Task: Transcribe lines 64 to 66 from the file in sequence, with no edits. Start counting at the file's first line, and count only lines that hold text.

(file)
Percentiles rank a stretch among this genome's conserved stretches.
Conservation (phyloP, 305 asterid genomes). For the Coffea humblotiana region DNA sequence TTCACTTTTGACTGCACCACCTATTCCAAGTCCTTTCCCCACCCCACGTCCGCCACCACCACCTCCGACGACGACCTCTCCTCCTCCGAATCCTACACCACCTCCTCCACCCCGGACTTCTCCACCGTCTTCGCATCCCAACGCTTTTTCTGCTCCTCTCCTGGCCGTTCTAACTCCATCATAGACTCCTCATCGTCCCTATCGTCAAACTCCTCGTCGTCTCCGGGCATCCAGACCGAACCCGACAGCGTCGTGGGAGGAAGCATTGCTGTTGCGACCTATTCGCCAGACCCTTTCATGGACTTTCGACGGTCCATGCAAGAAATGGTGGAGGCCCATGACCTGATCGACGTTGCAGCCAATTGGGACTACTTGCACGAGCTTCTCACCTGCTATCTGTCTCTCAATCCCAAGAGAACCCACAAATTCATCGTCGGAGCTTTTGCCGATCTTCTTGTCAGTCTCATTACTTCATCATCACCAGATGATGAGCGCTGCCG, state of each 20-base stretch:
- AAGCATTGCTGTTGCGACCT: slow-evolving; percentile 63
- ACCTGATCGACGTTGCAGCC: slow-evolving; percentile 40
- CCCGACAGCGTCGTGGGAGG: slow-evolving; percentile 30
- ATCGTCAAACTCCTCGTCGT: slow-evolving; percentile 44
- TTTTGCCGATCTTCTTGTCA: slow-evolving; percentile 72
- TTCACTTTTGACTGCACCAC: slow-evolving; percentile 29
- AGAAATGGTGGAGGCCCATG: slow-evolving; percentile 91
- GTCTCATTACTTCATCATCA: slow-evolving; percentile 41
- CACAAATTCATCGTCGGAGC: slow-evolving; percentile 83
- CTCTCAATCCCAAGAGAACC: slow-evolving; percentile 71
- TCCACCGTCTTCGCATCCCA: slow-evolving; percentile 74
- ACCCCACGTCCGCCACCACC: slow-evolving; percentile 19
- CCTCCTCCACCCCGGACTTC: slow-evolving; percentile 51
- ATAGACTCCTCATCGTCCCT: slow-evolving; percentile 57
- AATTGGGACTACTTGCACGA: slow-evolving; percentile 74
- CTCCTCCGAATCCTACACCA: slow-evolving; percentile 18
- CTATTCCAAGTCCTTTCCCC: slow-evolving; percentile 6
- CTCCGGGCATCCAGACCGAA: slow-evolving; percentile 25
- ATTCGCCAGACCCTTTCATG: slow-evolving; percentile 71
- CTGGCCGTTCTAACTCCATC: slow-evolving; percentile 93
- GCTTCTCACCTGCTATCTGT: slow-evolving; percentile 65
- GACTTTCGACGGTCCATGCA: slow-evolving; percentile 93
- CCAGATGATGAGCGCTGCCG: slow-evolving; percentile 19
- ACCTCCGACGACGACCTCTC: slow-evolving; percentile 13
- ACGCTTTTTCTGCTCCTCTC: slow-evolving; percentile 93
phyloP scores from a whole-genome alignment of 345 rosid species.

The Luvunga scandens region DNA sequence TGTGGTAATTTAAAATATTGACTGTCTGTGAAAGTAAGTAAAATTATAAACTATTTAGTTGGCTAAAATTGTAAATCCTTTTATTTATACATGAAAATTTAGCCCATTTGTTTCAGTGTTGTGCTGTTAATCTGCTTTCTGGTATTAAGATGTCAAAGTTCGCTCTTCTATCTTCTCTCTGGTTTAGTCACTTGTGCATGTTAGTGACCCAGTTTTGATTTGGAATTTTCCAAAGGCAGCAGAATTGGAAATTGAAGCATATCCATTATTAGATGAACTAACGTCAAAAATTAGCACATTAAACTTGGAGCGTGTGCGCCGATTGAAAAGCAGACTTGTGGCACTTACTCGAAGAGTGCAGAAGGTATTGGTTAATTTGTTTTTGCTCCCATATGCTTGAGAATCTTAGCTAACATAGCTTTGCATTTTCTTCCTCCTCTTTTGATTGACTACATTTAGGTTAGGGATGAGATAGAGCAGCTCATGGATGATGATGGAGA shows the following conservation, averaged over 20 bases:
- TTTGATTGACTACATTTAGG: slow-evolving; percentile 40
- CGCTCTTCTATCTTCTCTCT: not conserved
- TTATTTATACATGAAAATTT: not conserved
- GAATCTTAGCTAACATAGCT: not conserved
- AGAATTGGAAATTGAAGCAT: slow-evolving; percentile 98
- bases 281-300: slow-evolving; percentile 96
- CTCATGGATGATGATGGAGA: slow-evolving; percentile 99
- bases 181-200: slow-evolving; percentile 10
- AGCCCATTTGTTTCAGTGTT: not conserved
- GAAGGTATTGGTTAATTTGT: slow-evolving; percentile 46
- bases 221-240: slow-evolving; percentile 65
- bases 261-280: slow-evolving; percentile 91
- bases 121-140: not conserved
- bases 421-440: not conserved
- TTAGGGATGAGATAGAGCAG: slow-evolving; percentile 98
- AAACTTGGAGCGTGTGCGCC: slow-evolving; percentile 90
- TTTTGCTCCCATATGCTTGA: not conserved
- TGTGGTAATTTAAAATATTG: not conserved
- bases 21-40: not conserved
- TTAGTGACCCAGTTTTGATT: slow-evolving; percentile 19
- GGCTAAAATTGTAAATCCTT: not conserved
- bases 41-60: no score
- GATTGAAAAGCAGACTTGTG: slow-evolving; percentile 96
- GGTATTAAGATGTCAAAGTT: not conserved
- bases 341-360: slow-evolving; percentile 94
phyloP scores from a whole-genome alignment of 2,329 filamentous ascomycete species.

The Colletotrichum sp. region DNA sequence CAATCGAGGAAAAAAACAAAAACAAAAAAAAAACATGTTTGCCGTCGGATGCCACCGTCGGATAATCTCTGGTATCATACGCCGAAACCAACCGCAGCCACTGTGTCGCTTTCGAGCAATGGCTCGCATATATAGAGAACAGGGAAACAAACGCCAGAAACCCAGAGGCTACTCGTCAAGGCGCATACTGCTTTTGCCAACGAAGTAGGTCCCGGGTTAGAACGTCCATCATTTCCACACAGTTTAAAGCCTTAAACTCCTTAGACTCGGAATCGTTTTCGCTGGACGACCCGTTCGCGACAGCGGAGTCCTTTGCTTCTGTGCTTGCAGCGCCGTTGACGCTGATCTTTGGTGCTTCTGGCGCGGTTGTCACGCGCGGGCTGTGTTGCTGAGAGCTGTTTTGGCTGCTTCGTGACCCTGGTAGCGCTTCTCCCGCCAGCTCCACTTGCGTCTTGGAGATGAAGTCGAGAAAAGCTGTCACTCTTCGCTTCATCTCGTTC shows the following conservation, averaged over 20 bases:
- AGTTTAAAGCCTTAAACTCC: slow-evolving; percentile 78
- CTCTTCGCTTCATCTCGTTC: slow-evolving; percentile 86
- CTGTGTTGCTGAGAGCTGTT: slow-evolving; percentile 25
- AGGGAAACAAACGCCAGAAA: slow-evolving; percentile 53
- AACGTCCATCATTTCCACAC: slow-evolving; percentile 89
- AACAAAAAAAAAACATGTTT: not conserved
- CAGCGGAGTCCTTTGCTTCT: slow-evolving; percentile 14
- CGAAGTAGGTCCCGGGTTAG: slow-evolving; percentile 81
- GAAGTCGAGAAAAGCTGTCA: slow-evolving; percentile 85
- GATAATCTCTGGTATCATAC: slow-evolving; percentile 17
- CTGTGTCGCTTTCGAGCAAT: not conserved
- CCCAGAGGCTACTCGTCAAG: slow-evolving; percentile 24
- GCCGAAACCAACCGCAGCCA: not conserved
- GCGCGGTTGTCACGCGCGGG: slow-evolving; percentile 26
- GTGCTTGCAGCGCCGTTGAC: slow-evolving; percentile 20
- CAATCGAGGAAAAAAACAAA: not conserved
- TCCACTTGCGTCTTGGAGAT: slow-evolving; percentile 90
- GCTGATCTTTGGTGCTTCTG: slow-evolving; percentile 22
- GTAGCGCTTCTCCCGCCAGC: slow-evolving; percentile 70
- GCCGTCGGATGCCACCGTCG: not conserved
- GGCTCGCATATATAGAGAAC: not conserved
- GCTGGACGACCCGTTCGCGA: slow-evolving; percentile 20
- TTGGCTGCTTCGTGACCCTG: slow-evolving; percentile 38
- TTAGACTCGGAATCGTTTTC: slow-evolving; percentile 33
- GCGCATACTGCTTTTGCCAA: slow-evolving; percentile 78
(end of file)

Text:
- CGAAGTAGGTCCCGGGTTAG: slow-evolving; percentile 81
- GAAGTCGAGAAAAGCTGTCA: slow-evolving; percentile 85
- GATAATCTCTGGTATCATAC: slow-evolving; percentile 17